On the evening of December 3, 1971, Pakistani Air Force fighters attacked Indian airfields sparking off the 1971 Liberation War. Before daybreak, India launched a retaliatory attack. The first blow was by a group of Muktijoddhas

In March, 1971, a brutal crackdown across East Pakistan was started by the Yahya Khan administration. One outcome was the formation of the Mukti Bahini (Freedom Force) – a guerilla fighting force comprising Bengalis from the armed forces, police as well as civilians.

Initially localised and severely disorganised, the Mukti Bahini gradually took the shape of a more formal fighting force with support from India. Among its ranks were Bengali airmen – from PAF and Pakistan Airlines (PIA) as well. Senior most among them was Group Captain AK Khandoker.

Khandoker wished to have an air wing of the Mukti Bahini. However, the proposal did not materialise as India was unable to commit aircraft and other logistical support. Khandoker was disheartened but did not give up on his dream.

In August, 1971, Air Chief Marshal PC Lal, Chief of IAF, visited Calcutta and met Khandoker for dinner. The Bengali officer brought up the topic and found earnest support from the IAF Chief’s better half. The Chief promised Khandoker he would try his best to get a Bangladeshi air wing rolling.

Air Chief Marshal Lal kept his promise. Soon, GoI sanctioned the setting up of the Mukti Bahini Air Force. Over the coming weeks, Group Captain Khandoker was a busy man, recruiting men for his dream project. Dimapur in present day Nagaland was selected as the training base.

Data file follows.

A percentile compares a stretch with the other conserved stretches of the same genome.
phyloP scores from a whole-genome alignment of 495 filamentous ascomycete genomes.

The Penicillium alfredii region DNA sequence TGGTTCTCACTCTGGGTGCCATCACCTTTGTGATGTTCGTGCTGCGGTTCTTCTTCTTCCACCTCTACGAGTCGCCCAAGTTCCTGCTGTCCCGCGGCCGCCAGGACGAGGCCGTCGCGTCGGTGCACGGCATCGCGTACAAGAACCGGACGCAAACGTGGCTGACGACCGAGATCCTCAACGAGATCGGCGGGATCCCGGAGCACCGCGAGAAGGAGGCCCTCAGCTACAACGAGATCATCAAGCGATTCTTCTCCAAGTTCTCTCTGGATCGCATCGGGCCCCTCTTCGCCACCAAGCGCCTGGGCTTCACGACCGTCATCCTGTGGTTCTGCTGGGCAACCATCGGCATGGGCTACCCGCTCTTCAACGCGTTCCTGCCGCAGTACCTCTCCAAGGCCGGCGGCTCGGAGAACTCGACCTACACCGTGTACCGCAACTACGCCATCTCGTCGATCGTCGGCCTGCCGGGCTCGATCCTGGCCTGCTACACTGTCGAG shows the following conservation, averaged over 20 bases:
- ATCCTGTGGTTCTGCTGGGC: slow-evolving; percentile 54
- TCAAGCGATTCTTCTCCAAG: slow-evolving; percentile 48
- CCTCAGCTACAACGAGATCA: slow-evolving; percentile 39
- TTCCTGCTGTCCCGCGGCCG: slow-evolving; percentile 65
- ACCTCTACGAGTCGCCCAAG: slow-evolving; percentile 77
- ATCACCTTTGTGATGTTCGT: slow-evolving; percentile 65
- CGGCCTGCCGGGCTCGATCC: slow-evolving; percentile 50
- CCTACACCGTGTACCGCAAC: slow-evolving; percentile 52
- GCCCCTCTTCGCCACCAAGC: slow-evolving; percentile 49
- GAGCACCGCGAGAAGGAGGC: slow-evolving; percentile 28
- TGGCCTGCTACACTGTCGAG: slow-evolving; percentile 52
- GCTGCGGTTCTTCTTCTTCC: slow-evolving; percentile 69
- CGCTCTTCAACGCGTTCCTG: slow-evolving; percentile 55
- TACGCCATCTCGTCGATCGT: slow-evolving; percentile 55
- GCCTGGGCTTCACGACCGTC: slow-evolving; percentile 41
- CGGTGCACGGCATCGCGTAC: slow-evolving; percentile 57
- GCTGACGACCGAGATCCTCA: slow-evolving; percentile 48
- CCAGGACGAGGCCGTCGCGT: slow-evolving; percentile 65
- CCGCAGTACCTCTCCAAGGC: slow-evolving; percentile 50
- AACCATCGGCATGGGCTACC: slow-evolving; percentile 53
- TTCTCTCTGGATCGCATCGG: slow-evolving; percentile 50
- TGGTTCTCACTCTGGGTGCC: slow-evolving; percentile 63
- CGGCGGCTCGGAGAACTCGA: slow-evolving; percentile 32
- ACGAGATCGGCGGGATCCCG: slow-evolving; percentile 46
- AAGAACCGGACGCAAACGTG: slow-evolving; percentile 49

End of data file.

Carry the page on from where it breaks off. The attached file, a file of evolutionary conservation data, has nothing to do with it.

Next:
It was in Dimapur that Khandoker famously addressed the first batch of Bangladeshi airmen on September 28, 1971 – a date still celebrated by the Bangladesh Air Force as their foundation day. The IAF seconded 3 aircraft: a DHC-3 Otter, a Douglas Dakota C47 and an Aloutte III helicopter on which the Bengalis started training.

Sq. Leader Sultan Ahmed, formerly of PAF, was anointed as the CO. On October 4, the unit was formally christened the Kilo Flight. Training began in earnest. Dimapur, a WWII airfield, suddenly became abuzz with activity.

By the end of November, it became clear that direct war was about to break out anytime between the two neighbours. On December 1, the pilots of Kilo Flight were transported to Jorhat. The Bengali airmen were keen for action. Having been first hand witnesses to the atrocities perpetrated by the west Pakistani forces, they were raring to payback.

On December 2, an 18 Rajput unit in Akhaura (East Pakistan) came under attack by PAF Sabres. A day later, PAF launched pre-emptive strikes on IAF bases in western India. The Indian PM, Mrs. Indira Gandhi reacted immediately, declaring war. The IAF was tasked to retaliate at the earliest.

The Kilo Flight was selected to land first strike. At 9.30 PM, the Otter, with its four man crew, took off for Chittagong. Almost at the same time, the Aloutte III, piloted by the CO Sultan Ahmed lifted off, to destination Narayanganj near Dacca.

The Otter fired its first shots at oil tanks in the harbour, the rockets exploding with full ferocity, followed by liberal machine gun fire. Despite AA fire now opening up, the Otter safely turned back and expended its remaining two rockets on a docked ship before starting its journey back “home.”

As the last two rockets zoomed off, the crew let off a blood curdling yell of “JOY BANGLA!”

Meanwhile, Sultan Ahmed’s Aloutte III also completed its mission safely without encountering any opposition. A fierce war had just begun that would end two weeks later, with the birth of the new nation of Bangladesh.

In the larger scheme of things, the two missions flown by Kilo Flight on the night of December 3, 1971 were not significant. However, they had a huge impact on the morale of the Bengali airmen and the larger Mukti Bahini. This would prove vital over the momentous events of the coming two weeks culminating with Pakistan’s surrender on the eastern front #OTD in 1971


The Indian Air Force in the 1971 Liberation War: EAGLES OVER BANGLADESH – by P.V.S Jagan Mohan and Samir Chopra